The unfortunate traveller. The late W G Sebald had the aura of a magician. But who was he? Why couldn't he live in his native Germany? And why do his books inspire such wonder? By Robert Winder

On the Natural History of Destruction

W G Sebald <em>Hamish Hamilton, 205pp, £16.99</em>

ISBN 02

A year ago last December, the German writer W G Sebald was killed in a car crash in East Anglia. He had lived in England since 1966, first in Manchester and then near Norwich, after becoming professor of European literature at the University of East Anglia. At that time, he was a writer of small but glittering renown, on the basis of four works that were winning prizes and new admirers every day. In Germany he was also a noted literary critic, and the book under review here - a critique of Germany's failure to respond in literature to the Allied bombardment that killed more than 600,000 people - created its own firestorm when it was published there in 1999.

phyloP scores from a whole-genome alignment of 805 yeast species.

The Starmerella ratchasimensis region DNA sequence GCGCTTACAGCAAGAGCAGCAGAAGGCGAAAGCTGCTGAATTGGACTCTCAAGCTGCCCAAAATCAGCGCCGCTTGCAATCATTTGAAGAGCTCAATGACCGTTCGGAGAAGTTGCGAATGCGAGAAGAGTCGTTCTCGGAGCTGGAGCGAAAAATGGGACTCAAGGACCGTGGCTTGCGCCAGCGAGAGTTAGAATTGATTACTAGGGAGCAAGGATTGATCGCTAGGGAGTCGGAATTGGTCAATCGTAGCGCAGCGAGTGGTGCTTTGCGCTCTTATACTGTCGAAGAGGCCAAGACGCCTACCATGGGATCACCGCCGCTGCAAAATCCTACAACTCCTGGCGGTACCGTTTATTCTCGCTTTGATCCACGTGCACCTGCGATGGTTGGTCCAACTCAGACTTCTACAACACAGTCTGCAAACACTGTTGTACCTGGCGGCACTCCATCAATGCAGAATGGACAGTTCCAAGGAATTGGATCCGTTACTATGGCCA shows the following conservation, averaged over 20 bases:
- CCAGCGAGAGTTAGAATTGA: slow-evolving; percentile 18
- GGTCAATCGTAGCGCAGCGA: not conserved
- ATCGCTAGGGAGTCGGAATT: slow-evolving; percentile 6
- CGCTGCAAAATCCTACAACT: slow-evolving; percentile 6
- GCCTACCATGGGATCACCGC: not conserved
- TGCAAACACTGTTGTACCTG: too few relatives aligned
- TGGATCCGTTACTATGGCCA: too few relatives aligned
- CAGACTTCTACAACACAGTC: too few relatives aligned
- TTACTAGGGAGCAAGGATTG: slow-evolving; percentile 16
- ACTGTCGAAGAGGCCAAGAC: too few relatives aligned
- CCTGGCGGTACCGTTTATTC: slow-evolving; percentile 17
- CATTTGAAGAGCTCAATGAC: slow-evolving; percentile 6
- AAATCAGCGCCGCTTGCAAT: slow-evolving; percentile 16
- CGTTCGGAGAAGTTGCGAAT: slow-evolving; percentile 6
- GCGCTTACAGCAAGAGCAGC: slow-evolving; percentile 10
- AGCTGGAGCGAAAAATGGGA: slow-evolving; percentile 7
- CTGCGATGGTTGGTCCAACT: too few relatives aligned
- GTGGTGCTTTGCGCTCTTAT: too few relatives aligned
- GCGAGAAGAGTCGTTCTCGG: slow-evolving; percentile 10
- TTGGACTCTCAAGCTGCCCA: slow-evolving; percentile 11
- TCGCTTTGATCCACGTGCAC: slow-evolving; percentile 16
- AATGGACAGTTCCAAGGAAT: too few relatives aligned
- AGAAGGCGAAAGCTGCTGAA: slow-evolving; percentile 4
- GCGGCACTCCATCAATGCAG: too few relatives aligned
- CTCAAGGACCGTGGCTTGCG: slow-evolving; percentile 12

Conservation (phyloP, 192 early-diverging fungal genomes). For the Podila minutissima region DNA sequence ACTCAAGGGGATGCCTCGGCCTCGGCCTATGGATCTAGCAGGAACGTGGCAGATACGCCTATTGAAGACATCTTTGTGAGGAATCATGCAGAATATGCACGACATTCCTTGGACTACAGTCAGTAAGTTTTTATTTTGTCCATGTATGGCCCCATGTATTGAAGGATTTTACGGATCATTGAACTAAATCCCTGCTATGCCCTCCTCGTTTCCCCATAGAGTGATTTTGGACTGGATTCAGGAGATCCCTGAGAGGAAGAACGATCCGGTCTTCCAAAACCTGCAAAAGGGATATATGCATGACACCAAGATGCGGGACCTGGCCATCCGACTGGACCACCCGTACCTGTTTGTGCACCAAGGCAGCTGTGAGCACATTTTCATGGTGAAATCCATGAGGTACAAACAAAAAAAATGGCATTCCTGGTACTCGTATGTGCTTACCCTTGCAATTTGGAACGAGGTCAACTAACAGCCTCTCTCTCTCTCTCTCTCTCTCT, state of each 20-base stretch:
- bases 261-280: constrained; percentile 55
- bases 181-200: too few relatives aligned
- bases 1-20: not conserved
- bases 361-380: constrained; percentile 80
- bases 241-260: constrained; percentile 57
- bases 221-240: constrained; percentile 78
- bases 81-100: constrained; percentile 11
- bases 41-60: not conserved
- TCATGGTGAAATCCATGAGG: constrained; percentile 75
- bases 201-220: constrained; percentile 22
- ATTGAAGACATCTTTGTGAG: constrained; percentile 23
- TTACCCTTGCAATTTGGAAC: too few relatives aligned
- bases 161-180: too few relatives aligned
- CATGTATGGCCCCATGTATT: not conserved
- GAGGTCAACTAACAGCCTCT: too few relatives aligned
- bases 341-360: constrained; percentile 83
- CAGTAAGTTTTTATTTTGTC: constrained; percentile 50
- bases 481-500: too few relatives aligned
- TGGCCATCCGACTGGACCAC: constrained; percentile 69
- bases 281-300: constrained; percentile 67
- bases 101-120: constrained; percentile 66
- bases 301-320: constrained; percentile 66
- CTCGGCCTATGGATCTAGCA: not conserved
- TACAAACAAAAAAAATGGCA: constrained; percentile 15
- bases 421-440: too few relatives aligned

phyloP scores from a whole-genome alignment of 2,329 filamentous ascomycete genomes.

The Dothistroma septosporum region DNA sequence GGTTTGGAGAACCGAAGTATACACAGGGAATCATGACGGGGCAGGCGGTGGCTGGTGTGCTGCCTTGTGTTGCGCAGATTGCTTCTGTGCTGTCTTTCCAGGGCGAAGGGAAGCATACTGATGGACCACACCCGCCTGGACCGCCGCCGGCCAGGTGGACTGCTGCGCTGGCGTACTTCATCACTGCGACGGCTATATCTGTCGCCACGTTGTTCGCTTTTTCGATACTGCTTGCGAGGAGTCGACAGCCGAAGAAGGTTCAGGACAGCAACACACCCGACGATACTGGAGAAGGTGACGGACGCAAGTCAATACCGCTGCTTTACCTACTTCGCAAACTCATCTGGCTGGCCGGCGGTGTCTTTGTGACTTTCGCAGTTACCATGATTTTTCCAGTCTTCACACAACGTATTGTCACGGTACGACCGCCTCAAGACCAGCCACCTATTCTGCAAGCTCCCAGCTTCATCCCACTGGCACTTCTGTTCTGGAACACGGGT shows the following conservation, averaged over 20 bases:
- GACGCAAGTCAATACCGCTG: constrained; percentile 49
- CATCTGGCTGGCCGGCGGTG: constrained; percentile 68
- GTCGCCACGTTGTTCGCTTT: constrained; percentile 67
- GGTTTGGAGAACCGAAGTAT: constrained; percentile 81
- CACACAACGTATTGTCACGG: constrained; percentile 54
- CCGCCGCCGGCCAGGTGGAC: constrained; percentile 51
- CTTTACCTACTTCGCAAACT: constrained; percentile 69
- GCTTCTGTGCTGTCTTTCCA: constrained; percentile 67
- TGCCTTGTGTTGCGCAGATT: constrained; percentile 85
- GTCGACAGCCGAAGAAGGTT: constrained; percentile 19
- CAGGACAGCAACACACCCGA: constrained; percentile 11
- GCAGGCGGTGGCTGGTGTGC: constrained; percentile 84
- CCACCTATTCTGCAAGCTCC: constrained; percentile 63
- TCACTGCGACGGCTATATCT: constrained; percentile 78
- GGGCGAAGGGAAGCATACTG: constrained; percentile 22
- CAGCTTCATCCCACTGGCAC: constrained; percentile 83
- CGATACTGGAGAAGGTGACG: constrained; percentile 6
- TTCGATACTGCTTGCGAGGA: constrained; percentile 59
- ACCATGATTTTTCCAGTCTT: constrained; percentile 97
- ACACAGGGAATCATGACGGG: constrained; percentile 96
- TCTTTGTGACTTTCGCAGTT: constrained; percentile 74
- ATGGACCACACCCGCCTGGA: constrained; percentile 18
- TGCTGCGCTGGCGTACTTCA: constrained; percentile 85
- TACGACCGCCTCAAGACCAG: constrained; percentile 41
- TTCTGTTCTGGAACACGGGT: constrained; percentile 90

It appears here at a time when aerial bombing is much on our minds. But despite the title - which suggests a thorough anatomy - this is no wide-ranging meditation on air power (for that, see Sven Lindqvist's A History of Bombing, published by Granta). Sebald's focus is narrower. He is surprised that so few German writers were able to bear witness to the destruction of their own cities, and wants to explore this telling imaginative lapse.

He looks at writers not much known here, such as Peter de Mendelssohn, Hermann Kasack, Hans Erich Nossack and Arno Schmidt, and finds little more than a cliched recoiling from "that fateful day . . . that dreadful night" when "all hell was let loose" by the "teeming messengers of death". It is fine literary criticism (sharp enough to prompt at least one angry letter from Germany claiming that the bombing was a typical Jewish plot). But for a British audience, this is quite arcane material. Nor does it seem so very surprising. Everything he says feels well-judged, but in finding the taboos erected against that unforgettable horror so mystifying he seems to overlook the obvious extent to which postwar German publishers were obliged to wave aside anything that smacked of self-pity. Reconstruction was the order of the day; no one was about to shed tears over German suffering in the war.